By: Brant Griffin – February 16, 2015
On February 2, 2015 the Fiscal Year 2016 Budget was released by the White House. As political happenings go, Obama’s budget is more of a wish-list. However, it is often seen as an indication of the administration’s intent on shaping fiscal policy and a starting point in negotiations with Republican leaders on the budget.
Similar to previous years, this budget contains many provisions targeting retirement accounts that if become law, would directly impact plan sponsors and savers alike. Retirement plans again appear to be in the cross hairs as the administration seeks provisions in the tax code to pull government revenue forward. However, the prevalence of retirement plan related initiatives outlined in Obama’s proposal does hint that the administration views that the retirement plan landscape is ripe for reform.
Here are some of the key points:
Expansion of Coverage of Retirement Plans
The president’s proposal would require employers with 10 or more employees that have been in business for at least 2 years to automatically enroll their workers in an IRA if they do not currently offer a retirement plan. This effort would expand access to employer based retirement programs to an estimated 30 million workers. Employees could choose between allocating contributions to a traditional (pre-tax) IRA or a Roth IRA. In the absence of an affirmative deferral election, contributions will be made to a Roth IRA at 3% of salary unless savers opt out.
The proposals provide tax credits to offset the cost of this program to employers with less than 100 employees. The President has also proposed a tax credit of $1,500 to small employers who add auto-enrollment to their existing retirement plans.
Access for Part-Time Workers
Current law permits qualified plan sponsors to require an employee to work 1000 hours in a plan year to become eligible to participate in a qualified plan. Obama’s proposal would reduce that requirement allowing employees that have worked at least 500 hours a year for three consecutive years, to make deferrals to a retirement plan. Those eligible employees would not be required to receive employer contributions.
Retirement Plan Contribution and Deduction Limitations
Retirement Savings Cap
Further contributions to tax-preferred retirement plans would not be permitted once the account reached an established cap under the President’s measures. This limit would be determined by the savings needed to provide a joint and 100% survivor annuity of $205,000 per year (indexed to inflation) beginning at age 62, which is approximately $3.4 million account value presently. Although savers would be prohibited from contributing additional savings into these tax-preferred vehicles once this threshold is reached, the accounts could still grow. The actual limits would reset each year depending on actuarial assumptions and interest rates.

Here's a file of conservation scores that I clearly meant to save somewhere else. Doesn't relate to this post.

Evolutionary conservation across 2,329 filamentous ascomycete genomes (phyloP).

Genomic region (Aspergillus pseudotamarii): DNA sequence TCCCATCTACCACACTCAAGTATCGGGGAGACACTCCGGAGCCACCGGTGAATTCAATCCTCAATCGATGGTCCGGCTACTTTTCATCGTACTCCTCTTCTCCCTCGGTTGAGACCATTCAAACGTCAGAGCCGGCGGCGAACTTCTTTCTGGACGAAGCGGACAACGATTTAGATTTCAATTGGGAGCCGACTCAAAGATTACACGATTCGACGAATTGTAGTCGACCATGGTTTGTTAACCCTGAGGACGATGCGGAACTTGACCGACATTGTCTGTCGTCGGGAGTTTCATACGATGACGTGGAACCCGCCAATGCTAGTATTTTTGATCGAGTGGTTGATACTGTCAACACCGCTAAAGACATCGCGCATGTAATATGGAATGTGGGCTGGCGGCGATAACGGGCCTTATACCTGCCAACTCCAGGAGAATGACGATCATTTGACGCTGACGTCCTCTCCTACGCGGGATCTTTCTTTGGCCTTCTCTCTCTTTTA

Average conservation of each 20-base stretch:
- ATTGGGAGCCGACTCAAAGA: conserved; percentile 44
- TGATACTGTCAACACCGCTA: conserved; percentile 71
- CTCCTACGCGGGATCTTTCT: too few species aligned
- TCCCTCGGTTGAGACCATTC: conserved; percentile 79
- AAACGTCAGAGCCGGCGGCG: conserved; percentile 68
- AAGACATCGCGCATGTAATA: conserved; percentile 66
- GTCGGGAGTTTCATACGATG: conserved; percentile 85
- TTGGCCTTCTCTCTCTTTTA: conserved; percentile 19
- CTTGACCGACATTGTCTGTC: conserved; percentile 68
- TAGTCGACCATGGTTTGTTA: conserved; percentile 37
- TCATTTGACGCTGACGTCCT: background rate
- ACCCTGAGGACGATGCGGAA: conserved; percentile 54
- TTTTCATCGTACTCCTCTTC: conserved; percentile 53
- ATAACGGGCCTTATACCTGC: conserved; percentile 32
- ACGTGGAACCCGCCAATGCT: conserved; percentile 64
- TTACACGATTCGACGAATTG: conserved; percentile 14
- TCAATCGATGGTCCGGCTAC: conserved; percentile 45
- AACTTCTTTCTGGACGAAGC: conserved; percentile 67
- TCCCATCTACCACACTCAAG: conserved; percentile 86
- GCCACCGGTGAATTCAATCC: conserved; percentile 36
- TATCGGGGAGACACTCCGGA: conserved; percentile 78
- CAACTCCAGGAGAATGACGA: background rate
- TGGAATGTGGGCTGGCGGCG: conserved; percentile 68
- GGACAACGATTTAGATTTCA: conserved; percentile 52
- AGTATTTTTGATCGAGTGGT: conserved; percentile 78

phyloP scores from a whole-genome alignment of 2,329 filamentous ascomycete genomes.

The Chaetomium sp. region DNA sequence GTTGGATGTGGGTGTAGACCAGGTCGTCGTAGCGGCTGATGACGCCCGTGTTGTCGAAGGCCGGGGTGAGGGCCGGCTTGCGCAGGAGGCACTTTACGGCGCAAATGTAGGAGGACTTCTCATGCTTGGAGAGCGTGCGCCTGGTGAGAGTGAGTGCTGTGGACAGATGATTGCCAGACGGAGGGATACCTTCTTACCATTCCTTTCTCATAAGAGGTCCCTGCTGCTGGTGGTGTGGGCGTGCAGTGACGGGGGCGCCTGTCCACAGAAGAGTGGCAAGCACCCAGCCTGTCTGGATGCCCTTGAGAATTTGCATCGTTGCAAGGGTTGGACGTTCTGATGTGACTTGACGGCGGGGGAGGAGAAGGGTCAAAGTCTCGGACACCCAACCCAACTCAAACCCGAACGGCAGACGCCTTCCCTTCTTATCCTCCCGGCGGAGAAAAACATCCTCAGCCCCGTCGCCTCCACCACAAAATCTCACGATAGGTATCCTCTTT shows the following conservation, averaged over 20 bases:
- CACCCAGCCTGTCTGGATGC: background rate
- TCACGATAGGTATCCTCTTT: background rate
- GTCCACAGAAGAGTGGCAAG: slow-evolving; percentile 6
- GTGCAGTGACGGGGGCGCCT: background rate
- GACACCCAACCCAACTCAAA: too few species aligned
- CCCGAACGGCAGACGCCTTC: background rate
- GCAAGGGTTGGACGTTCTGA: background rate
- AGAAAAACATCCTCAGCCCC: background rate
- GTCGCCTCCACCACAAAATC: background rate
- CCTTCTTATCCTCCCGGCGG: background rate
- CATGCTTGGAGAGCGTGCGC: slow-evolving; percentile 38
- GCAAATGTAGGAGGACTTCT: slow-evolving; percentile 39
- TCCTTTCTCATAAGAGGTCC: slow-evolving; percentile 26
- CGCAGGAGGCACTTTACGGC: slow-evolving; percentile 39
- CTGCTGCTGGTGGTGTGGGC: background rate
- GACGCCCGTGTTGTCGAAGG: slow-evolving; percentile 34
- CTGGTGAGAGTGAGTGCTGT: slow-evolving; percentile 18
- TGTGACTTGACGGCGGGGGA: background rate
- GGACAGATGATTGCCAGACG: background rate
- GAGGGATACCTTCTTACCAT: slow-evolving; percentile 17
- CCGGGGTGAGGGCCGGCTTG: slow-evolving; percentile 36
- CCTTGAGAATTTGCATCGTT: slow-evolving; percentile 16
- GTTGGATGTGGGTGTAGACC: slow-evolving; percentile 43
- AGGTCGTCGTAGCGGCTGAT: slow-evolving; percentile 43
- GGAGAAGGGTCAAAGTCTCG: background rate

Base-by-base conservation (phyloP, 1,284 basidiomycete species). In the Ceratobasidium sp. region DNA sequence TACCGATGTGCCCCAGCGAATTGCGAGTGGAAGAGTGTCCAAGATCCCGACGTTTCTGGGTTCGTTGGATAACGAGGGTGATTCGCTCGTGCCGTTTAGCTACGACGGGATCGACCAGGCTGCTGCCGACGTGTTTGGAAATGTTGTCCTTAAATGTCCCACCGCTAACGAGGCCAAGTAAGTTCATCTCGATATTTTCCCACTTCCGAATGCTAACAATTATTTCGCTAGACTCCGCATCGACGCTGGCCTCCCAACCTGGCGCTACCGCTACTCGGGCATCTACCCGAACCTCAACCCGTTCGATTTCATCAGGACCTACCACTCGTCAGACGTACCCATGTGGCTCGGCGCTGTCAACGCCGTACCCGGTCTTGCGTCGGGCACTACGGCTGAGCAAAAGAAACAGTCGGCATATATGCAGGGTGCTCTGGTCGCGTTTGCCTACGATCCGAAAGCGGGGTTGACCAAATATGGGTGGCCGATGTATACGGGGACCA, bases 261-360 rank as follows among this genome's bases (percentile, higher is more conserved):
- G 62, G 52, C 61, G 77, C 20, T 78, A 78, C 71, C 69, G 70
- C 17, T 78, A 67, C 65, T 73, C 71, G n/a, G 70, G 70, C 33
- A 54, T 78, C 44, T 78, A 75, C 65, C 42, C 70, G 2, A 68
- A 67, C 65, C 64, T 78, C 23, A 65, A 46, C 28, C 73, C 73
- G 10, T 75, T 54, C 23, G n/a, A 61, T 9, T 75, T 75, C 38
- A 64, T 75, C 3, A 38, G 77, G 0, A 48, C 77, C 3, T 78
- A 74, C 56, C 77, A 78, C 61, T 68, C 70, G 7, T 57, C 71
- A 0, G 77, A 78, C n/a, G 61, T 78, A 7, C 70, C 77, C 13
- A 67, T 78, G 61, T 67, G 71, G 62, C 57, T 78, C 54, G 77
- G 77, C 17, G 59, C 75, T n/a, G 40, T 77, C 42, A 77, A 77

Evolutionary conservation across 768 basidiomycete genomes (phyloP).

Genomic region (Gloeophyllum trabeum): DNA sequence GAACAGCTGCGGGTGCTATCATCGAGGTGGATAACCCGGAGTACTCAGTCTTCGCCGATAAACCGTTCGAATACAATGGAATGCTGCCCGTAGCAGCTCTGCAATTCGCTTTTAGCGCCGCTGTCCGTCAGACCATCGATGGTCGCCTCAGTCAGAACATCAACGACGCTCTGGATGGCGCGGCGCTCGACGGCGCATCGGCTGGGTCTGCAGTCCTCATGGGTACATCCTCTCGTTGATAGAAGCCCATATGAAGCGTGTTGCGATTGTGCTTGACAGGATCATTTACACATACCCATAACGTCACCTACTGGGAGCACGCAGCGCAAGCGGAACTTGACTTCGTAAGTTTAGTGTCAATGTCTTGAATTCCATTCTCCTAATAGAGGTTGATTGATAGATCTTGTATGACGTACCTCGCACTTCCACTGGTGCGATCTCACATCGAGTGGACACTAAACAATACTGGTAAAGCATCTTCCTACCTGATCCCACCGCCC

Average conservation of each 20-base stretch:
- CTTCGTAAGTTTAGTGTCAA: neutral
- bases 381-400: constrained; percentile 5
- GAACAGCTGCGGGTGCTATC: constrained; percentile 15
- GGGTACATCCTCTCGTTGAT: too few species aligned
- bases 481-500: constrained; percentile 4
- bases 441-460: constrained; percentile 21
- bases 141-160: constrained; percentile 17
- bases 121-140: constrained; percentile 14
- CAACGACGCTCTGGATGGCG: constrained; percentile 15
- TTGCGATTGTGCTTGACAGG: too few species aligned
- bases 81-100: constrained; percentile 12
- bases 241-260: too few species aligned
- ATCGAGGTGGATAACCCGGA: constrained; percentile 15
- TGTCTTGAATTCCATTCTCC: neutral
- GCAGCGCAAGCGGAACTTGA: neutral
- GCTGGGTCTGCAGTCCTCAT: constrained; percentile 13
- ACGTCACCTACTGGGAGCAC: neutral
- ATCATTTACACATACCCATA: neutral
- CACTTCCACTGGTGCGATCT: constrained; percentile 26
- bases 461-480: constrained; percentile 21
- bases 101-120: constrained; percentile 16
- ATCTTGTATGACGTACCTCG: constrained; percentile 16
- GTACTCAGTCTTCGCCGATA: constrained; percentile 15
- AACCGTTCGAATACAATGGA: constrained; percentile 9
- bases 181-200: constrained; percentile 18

Roth Conversions Limited to Pretax Dollars
Conversions to a Roth account from a traditional IRA account would only be eligible from pretax dollars. After-tax money would no longer be permitted to be converted to a Roth under Obama’s proposal. This measure would effectively close the “back door Roth IRA” whereby taxpayers, ineligible to make Roth contributions due to exceeding the income threshold, make after-tax IRA contributions and then convert those contributions to Roth IRAs.
28% Tax Bracket
The administration’s budget proposal would place the maximum tax deduction on contributions to retirement plans at 28%. Effectively, tax payers in the 33%, 35% or top 39.6% ordinary income tax brackets would not receive the full tax deduction for retirement plan contributions under the proposal. If one’s income bracket was 28% or below, the savers would be unaffected by this provision. This initiative would potentially create a tax basis in a participant account.